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65 of 66 people found the following review helpful
This was first released back in 1999, and at the time I considered Porcupine Tree to be a pretty good progressive-rock band. Not necessarily great, but pretty good. I had even skipped over getting their "Coma Divine: Live in Rome" album (thinking that I didn't really need a live album from them), and "Metanoia" (which was described as some extra music they had left over from previous recording sessions, and that didn't sound too interesting...). But after listening to "Stupid Dream", I went back and bought "Coma Divine". And with those two albums, I considered them the best new band of the 1990's.

"Stupid Dream" is a little slower-paced than previous albums, with more intricate, varied and interesting instrumental work on it. Not that their previous music had been bad, but the music here is even better. The music has more of an edge to it, and distances the band a bit more from the "Pink Floyd Sound" that they had on "The Sky Moves Sideways". But the more notable improvement is in the lyrics. Steve Wilson managed to come up with songs that were more about people and personal emotions, instead of "spacy vague trippy topics". Lyrically, the songs here are more of a rock album, instead of the psychedelic lyrics from earlier albums. Mind you, I also liked those psychedelic lyrics, but I can only take so many of those before they seem trite. The songs on "Stupid Dream" are certainly not trite.

You can check out all the lyrics at PTree's web site, so I won't bother typing in all the ones I like. But I personally like "Piano Lessons". It could be a theme song for anyone who is young, talented, and eager to come up with "something new", even though the people around them are very cynical. ``She said there's too much out there. Too much already said. You'd better give up hoping, you're better off in bed. -- You don't need much to speak out. No class, no wit, no soul. Forget you own agenda, get ready to be sold''.

The lyrics are still sparse, so different listeners can fill in the details of the song from their own experiences. "Even Less" is a song about a friend dying, and the feeling that maybe you could have helped him out in some way. "Pure Narcotic" is a song were one person is hopelessly infatuated with someone, but the other person doesn't seem to care all that much. "This Is No Rehearsal" is a parent who has their only child abducted. Note that it isn't a long song about the details of the *abduction*, but just a few sentences which express the feeling of loss. The album ends with "Stop Swimming", about someone who is just too tired of struggling and wants to stop, even if that means they will die. Obviously a number of sad themes there.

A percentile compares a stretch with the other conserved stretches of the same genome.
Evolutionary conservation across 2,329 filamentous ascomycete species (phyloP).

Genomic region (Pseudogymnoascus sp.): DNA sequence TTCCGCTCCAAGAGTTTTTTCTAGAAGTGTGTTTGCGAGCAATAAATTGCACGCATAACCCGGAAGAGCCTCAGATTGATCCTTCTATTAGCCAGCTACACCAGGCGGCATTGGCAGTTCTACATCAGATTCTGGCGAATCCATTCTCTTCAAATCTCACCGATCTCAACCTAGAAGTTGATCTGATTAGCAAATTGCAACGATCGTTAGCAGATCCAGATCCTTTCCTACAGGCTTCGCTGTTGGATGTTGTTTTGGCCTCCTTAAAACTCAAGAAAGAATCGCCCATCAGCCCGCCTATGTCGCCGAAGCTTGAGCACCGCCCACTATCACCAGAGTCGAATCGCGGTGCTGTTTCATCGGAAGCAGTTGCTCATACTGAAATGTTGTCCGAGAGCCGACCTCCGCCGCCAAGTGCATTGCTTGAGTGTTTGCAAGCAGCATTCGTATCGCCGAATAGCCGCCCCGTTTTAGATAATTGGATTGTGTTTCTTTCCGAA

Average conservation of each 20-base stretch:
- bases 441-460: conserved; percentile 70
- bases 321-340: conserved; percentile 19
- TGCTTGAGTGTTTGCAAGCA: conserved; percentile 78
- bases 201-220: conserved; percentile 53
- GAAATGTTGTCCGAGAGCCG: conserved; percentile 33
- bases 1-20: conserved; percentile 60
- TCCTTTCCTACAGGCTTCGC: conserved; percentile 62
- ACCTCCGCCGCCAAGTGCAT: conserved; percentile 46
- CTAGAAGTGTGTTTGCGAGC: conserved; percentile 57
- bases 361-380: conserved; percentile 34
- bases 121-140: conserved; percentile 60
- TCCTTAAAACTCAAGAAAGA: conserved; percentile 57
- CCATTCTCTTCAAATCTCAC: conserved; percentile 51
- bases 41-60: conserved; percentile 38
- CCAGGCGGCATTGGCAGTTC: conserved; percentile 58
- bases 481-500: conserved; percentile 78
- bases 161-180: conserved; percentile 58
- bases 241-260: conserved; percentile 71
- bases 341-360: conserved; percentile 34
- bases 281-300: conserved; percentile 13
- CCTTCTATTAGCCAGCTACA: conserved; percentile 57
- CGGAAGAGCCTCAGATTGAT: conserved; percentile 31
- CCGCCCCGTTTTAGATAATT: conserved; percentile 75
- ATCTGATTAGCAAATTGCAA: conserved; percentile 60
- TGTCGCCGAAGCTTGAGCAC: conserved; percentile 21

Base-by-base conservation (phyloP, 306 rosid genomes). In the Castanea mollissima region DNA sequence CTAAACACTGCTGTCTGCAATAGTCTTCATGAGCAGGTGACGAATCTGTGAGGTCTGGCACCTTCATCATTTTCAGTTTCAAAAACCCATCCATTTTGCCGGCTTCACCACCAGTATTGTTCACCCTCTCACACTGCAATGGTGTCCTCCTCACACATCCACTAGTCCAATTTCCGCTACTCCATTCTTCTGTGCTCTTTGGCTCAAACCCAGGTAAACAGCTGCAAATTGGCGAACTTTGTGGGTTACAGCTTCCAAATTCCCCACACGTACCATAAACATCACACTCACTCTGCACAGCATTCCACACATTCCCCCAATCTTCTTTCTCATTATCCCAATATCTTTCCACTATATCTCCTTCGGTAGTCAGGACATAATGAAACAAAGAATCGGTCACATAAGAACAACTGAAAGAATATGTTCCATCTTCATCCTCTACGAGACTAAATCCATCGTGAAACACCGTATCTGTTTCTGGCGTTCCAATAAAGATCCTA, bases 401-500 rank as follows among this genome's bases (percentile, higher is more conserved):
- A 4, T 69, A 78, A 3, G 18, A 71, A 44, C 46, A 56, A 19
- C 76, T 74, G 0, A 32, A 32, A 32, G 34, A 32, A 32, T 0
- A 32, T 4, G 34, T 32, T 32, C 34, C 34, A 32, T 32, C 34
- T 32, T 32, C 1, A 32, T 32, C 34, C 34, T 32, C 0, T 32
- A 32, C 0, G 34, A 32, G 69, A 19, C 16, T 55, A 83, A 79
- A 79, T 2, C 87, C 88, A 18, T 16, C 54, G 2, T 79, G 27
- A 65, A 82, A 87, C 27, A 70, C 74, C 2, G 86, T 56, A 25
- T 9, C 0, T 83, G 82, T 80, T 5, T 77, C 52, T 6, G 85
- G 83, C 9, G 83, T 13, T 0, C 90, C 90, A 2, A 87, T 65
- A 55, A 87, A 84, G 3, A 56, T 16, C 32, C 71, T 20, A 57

"A Smart Kid" is a bit of a throwback to earlier PTree songs like "Radioactive Toy", in that it's more like an excerpt from some science-fiction story. ``Winter lasted five long years. No sun will come again I fear. Chemical harvest was sown. -- And I will wait for you, until the sky is blue. And I will wait for you, what else can I do? -- A spaceship from another star. They ask me where all the people are. What can I tell them? -- I tell them I'm the only one. There was a war but I must have won.''

Okay, so that's the album. If you don't have it, then this is a great album to pick up and listen to. For those who already have the original album, the question is whether this remastered version is worth buying. I think it is. It's obviously worth it if you have a good 5.1-capable DVD-audio system (I don't, but this album might get me to buy one!), due to the second disk with the new 5.1 audio mix. But even the regular stereo CD is a little clearer-sounding in spots. The music isn't much different, in that there's no new solos or anything, and all the songs have basically the same playing time as the original. But some of the details seem a little sharper (IMO), and there were a few spots in the original version where I couldn't quite make out the lyrics, and those spots seem more understandable in this version.

I really think this is one of the best albums of the past ten years, especially for anyone who likes a variety of solid substantial music surrounding short, memorable lyrics. After this album, I switched to pre-ordering any new release from the group. I was confident that these guys really knew what they were doing, and their "Lightbulb Sun", "In Absentia" and "Deadwing" albums released after this one have certainly continued to prove that.
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46 of 47 people found the following review helpful
on August 3, 2000
It seems in this day of age we are bombarded with music from bands that simply have no talent. Groups like Limp Biskit or Godsmack are on the top of the charts. Why is this when there is quality rock and roll being made?
You can hear this quality from Porcupine Tree. Steven Wilson gives you more than most bands--he takes you places with his songs and lyrics. While other bands are pumping out standard rock--PT utilizes elements of folk, classical, and the progressive sounds of the 70's. Using guitar, piano, synthesizer, bass, banjo, dulcimer and whatever else they can find, PT produces an album that is pure narcotic genius.